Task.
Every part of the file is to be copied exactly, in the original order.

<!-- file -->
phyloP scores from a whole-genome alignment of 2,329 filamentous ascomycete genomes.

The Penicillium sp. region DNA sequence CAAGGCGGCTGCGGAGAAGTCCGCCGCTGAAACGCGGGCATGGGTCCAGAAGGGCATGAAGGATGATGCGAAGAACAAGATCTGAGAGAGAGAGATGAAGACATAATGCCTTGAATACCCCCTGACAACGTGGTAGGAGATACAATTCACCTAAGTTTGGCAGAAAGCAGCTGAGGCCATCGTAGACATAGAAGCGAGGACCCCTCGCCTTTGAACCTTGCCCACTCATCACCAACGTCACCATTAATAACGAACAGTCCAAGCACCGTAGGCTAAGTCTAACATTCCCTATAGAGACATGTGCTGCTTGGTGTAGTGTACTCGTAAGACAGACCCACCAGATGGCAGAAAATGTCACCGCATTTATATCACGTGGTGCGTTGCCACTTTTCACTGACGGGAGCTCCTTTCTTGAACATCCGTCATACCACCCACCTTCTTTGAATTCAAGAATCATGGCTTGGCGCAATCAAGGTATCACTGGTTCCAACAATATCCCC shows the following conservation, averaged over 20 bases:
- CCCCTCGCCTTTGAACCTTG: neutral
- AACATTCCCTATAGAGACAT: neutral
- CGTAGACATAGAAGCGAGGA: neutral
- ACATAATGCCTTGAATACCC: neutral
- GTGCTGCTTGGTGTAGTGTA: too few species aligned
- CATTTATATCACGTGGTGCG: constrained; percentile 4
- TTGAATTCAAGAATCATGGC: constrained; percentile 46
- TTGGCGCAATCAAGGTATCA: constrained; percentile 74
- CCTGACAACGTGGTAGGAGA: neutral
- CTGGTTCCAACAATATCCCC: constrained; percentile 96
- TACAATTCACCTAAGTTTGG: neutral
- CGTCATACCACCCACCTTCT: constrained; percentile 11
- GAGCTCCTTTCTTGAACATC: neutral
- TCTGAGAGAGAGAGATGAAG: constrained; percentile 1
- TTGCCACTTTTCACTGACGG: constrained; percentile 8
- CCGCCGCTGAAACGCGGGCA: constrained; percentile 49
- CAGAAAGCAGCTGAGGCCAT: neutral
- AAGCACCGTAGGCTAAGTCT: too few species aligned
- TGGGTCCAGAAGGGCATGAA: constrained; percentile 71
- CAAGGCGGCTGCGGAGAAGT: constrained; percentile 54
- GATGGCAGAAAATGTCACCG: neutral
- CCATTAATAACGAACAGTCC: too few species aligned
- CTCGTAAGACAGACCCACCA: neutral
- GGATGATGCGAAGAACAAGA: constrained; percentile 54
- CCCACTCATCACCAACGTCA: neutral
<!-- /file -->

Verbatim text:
phyloP scores from a whole-genome alignment of 2,329 filamentous ascomycete genomes.

The Penicillium sp. region DNA sequence CAAGGCGGCTGCGGAGAAGTCCGCCGCTGAAACGCGGGCATGGGTCCAGAAGGGCATGAAGGATGATGCGAAGAACAAGATCTGAGAGAGAGAGATGAAGACATAATGCCTTGAATACCCCCTGACAACGTGGTAGGAGATACAATTCACCTAAGTTTGGCAGAAAGCAGCTGAGGCCATCGTAGACATAGAAGCGAGGACCCCTCGCCTTTGAACCTTGCCCACTCATCACCAACGTCACCATTAATAACGAACAGTCCAAGCACCGTAGGCTAAGTCTAACATTCCCTATAGAGACATGTGCTGCTTGGTGTAGTGTACTCGTAAGACAGACCCACCAGATGGCAGAAAATGTCACCGCATTTATATCACGTGGTGCGTTGCCACTTTTCACTGACGGGAGCTCCTTTCTTGAACATCCGTCATACCACCCACCTTCTTTGAATTCAAGAATCATGGCTTGGCGCAATCAAGGTATCACTGGTTCCAACAATATCCCC shows the following conservation, averaged over 20 bases:
- CCCCTCGCCTTTGAACCTTG: neutral
- AACATTCCCTATAGAGACAT: neutral
- CGTAGACATAGAAGCGAGGA: neutral
- ACATAATGCCTTGAATACCC: neutral
- GTGCTGCTTGGTGTAGTGTA: too few species aligned
- CATTTATATCACGTGGTGCG: constrained; percentile 4
- TTGAATTCAAGAATCATGGC: constrained; percentile 46
- TTGGCGCAATCAAGGTATCA: constrained; percentile 74
- CCTGACAACGTGGTAGGAGA: neutral
- CTGGTTCCAACAATATCCCC: constrained; percentile 96
- TACAATTCACCTAAGTTTGG: neutral
- CGTCATACCACCCACCTTCT: constrained; percentile 11
- GAGCTCCTTTCTTGAACATC: neutral
- TCTGAGAGAGAGAGATGAAG: constrained; percentile 1
- TTGCCACTTTTCACTGACGG: constrained; percentile 8
- CCGCCGCTGAAACGCGGGCA: constrained; percentile 49
- CAGAAAGCAGCTGAGGCCAT: neutral
- AAGCACCGTAGGCTAAGTCT: too few species aligned
- TGGGTCCAGAAGGGCATGAA: constrained; percentile 71
- CAAGGCGGCTGCGGAGAAGT: constrained; percentile 54
- GATGGCAGAAAATGTCACCG: neutral
- CCATTAATAACGAACAGTCC: too few species aligned
- CTCGTAAGACAGACCCACCA: neutral
- GGATGATGCGAAGAACAAGA: constrained; percentile 54
- CCCACTCATCACCAACGTCA: neutral